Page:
Acetic acid is a very weak tumor promoter in a multistage mouse skin model for chemical carcinogenesis, but was very effective in enhancing cancer development when applied during the progression phase of the model. Female SENCAR mice were initiated with a topical application of 7,12-dimethylbenzanthracene and 2 weeks later were promoted with 12-O-tetradecanoylphorbol- 13-acetate, twice weekly for 16 weeks. Topical treatment with acetic acid started 4 weeks later (40 mg glacial acetic acid in 200mL acetone, twice weekly) and continued for 30 weeks. Before treatment with acetic acid, each group of mice had approximately the same number of papillomas at the exposure site. After 30 weeks of treatment, mice treated with acetic acid had a 55% greater conversion of skin papillomas to carcinomas than vehicle-treated mice. Selective cytotoxicity to certain cells within the papilloma and a compensatory increase in cell proliferation were considered the most probable mechanism.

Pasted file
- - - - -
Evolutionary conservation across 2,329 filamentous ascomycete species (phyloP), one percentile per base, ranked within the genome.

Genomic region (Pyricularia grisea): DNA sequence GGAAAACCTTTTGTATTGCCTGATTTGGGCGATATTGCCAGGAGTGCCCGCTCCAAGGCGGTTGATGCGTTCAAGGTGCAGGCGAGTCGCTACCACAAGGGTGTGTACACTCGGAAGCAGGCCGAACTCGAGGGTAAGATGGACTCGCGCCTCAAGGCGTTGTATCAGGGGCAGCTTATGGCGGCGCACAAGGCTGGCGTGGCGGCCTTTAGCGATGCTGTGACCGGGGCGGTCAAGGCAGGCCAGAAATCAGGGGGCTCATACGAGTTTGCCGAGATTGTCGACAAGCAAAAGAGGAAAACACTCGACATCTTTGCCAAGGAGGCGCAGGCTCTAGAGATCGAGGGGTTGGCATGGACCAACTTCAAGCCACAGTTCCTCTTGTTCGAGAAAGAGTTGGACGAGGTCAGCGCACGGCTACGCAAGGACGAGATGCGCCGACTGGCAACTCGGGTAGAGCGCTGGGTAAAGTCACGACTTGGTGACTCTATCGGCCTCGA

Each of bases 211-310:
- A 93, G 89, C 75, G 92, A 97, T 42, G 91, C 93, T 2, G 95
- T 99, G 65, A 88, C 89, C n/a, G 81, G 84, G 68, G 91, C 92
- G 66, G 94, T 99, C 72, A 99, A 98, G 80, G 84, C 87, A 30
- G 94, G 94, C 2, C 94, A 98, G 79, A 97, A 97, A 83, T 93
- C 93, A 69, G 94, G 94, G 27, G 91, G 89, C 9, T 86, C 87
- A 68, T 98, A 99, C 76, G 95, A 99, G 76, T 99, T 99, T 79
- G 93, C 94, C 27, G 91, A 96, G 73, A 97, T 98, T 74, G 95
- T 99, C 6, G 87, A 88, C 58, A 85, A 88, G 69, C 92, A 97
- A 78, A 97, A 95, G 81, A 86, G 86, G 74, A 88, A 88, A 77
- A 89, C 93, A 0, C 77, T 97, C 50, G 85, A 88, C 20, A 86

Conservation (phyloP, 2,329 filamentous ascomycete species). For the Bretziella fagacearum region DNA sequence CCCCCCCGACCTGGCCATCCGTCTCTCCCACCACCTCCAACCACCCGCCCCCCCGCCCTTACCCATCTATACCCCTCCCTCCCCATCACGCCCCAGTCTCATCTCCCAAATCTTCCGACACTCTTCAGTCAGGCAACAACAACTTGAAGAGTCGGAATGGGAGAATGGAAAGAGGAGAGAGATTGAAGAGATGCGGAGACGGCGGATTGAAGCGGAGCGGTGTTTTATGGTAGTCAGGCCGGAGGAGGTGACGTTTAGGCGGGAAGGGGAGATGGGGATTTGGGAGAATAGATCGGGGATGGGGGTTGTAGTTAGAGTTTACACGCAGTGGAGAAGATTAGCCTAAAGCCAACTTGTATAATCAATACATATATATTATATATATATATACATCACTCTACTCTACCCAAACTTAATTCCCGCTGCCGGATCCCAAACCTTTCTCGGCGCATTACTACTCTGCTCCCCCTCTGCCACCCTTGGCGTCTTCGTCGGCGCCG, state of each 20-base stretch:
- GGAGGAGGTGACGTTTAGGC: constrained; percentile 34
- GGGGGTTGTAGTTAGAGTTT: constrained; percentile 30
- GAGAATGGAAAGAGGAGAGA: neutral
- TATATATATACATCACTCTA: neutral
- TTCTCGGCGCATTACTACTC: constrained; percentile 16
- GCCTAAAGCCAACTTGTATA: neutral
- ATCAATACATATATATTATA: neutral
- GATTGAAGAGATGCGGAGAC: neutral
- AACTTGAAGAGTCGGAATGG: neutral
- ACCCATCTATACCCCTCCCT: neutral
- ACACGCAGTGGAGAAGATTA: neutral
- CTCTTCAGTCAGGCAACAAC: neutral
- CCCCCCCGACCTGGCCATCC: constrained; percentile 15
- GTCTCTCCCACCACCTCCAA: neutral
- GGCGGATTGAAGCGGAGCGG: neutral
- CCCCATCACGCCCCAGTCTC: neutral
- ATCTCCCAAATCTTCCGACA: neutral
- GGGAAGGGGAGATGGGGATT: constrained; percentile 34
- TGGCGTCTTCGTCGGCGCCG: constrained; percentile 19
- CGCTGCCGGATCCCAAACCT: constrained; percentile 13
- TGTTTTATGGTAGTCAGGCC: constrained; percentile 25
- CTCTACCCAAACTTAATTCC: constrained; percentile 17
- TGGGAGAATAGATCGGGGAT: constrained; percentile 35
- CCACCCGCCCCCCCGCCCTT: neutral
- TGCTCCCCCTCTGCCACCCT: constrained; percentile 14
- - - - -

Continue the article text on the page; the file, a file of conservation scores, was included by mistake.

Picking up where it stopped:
[Source]

Present in domestic sewage effluent at concentrations ranging from 2.5 to 36 mg/L (quoted, Verschueren, 1983). A liquid swine manure sample collected from a waste storage basin contained acetic acid at a concentration of 639.9 mg/L (Zahn et al., 1997). Acetic acid was identified as a constituent in a variety of composted organic wastes. Detectable concentrations were reported in 18 of 21 composts extracted with water. Concentrations ranged from 0.14 mmol/kg in a wood shaving + poultry cattle manure to 18.97 mmol/kg in fresh dairy manure. The overall average concentration was 4.45 mmol/kg (Baziramakenga and Simard, 1998).